These days, she added, it is almost expected that viewers are watching a whole season in a short period of time. This has also brought out spoiler culture on social media, where media publications, fans, streaming services and production companies make it even more tempting to finish a series in one go.
She said promotion of a show has also changed. Years ago, networks would promote a show or shove it in between two popular shows to keep it on air, but these days, the lifespan of some shows really depends on where people drop off. You also have networks dropping shows and other networks or streaming services picking them up (think Brooklyn Nine-Nine or The Mindy Project).
Emilia Clarke as Daenerys Targaryen Credit: Facebook/Game of Thrones
“It’s a tremendous amount of content we are blowing through right now and it’s very expensive content to produce… somebody has to pay for this,” she explained. “Advertising is not paying for it any longer than the subscription rates are going to go up to support this.”
Which they did. In fall 2018, Netflix Canada announced a price increase — the biggest one yet. The standard plan is now $13.99 a month, while the premium plan (which allows up to four users) hit $16.99.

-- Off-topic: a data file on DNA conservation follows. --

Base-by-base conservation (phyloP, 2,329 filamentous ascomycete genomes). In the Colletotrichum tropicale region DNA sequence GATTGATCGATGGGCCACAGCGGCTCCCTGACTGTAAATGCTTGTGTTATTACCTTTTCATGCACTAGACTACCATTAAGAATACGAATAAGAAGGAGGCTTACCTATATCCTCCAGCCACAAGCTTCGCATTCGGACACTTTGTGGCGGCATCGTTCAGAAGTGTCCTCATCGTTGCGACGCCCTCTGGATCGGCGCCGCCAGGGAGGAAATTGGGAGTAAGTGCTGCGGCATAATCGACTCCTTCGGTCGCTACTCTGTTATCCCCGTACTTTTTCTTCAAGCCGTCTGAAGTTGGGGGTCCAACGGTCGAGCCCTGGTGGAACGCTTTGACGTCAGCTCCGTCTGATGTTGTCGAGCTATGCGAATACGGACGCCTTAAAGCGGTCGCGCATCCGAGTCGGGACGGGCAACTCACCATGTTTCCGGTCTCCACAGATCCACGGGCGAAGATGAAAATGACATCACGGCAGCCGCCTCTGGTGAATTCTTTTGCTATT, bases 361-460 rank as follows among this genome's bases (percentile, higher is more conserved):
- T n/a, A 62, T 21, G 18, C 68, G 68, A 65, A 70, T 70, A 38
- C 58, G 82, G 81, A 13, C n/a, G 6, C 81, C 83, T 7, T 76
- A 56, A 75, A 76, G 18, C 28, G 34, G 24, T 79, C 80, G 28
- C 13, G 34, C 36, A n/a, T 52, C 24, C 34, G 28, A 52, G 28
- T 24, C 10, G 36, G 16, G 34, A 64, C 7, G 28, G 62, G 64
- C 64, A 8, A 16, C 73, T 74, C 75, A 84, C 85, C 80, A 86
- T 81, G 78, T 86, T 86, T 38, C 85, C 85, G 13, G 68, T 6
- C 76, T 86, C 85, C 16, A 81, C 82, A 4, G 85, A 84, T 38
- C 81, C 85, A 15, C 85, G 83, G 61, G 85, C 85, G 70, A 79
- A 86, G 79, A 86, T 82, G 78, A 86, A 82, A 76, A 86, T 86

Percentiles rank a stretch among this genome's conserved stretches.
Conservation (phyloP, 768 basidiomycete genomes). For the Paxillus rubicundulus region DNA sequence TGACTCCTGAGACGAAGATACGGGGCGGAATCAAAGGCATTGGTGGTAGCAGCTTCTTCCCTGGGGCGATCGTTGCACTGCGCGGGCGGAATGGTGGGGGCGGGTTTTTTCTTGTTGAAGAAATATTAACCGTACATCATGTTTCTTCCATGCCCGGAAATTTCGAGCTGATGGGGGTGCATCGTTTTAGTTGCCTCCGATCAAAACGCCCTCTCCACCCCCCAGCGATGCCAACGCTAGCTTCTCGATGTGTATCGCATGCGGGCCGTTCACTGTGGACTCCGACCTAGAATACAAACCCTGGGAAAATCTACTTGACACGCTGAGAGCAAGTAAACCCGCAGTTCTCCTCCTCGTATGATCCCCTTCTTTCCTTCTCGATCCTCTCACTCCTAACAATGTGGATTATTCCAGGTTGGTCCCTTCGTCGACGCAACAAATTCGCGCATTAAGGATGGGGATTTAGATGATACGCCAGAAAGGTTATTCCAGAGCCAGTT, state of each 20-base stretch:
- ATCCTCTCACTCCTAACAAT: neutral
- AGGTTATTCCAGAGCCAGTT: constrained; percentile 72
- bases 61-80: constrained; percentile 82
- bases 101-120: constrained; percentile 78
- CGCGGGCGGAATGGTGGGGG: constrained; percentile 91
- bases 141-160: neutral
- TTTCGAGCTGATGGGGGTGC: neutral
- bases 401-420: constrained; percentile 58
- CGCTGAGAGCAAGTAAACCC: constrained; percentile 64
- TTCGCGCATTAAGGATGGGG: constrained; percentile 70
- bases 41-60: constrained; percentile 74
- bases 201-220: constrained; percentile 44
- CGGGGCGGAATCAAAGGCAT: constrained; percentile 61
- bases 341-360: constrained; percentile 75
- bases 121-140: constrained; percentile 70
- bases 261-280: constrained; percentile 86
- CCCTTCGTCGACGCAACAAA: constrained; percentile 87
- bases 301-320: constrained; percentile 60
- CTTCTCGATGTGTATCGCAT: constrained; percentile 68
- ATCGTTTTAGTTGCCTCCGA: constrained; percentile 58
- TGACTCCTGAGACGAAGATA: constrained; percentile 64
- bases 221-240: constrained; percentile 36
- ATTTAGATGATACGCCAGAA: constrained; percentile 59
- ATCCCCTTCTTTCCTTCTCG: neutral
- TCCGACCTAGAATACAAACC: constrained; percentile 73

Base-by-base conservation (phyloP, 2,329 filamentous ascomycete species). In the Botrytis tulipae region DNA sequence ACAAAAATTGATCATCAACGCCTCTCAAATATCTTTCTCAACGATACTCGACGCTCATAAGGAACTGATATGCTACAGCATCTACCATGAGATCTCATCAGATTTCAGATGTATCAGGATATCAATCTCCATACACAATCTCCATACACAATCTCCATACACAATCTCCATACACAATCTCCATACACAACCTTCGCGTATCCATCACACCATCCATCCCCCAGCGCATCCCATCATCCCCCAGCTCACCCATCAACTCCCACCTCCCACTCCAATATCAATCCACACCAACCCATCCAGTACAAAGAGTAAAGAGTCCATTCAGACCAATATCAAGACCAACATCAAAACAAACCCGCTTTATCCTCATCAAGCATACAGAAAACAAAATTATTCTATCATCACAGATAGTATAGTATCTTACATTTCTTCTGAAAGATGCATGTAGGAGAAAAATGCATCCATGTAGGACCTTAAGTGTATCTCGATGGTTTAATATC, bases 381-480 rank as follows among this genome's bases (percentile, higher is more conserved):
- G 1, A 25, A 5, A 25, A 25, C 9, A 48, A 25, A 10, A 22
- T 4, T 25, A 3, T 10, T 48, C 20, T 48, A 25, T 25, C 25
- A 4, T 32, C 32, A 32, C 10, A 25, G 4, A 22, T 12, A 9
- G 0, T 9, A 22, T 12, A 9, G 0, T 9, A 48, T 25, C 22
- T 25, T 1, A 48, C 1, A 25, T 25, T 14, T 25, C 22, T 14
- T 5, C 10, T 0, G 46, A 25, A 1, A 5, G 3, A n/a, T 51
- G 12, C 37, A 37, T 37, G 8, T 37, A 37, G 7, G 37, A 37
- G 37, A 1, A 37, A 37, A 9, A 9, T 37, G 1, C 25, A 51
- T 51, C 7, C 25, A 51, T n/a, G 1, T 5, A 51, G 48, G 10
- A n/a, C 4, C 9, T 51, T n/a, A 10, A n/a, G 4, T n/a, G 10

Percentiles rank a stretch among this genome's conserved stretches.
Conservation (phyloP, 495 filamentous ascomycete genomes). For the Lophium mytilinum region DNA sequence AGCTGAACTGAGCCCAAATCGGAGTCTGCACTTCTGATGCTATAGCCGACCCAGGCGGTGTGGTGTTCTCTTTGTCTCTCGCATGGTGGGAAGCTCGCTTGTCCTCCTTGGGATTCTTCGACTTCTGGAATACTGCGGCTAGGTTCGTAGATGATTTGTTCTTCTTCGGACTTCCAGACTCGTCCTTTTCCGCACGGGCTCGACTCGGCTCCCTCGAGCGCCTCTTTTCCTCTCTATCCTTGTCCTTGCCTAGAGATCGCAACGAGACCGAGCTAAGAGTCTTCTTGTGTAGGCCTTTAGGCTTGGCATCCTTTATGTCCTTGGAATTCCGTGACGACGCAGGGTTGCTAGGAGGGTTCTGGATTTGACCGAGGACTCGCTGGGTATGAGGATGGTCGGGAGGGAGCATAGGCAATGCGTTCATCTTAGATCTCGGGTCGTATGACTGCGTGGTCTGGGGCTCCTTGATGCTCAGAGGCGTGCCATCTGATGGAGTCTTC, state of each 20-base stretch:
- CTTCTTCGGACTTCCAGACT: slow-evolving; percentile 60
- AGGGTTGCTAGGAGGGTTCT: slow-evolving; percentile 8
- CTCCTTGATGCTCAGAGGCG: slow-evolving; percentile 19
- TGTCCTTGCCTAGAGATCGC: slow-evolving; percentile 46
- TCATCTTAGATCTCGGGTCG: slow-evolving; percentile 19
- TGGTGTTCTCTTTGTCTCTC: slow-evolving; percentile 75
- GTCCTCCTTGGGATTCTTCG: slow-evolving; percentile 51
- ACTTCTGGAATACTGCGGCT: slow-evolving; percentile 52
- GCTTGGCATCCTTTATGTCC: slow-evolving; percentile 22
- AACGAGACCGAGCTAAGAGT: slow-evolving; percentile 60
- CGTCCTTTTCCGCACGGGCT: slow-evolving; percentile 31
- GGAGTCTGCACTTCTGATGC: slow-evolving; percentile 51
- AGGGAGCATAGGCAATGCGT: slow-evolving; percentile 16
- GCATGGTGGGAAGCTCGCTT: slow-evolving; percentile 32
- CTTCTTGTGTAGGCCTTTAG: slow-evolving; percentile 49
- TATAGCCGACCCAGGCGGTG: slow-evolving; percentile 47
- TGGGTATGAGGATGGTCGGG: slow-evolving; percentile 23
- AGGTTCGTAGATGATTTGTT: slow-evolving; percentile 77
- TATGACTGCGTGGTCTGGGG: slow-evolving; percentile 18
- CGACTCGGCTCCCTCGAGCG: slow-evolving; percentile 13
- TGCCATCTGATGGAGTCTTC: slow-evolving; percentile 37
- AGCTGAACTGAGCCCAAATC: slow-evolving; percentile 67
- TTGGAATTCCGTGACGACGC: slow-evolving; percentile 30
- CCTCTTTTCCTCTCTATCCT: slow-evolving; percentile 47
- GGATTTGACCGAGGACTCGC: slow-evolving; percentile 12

CraveTV can cost up to $20 (plus tax) for additional movies and HBO, and Amazon Price Video is $79 per year, while more specialized services like Shudder (horror and thrillers) is $4.99 a month and Hayu (reality TV) is $5.99 a month.
Perron said we should all expect prices for these services to go up.
When binge-watching becomes unhealthy
Walters said his binge-watching habits can sometimes become unhealthy.
“I’m much more aware of it now but I start to think how much my life sucks compared to that show, a great example of that is Friends,” he explained. “When I’m anxious or depressed I watch Friends but I had to take a step back because I noticed I was comparing my real-world relationships to that of the show.”
For Cadet, who lives with depression and anxiety, binge-watching TV is a marker of how low she is feeling at a given time.
“I find the higher my anxiety gets, the more reluctant I am to watch anything other than my regulars like Seinfeld or The Office. But sometimes it’s a great way to just turn off your brain, enjoy, and reset.”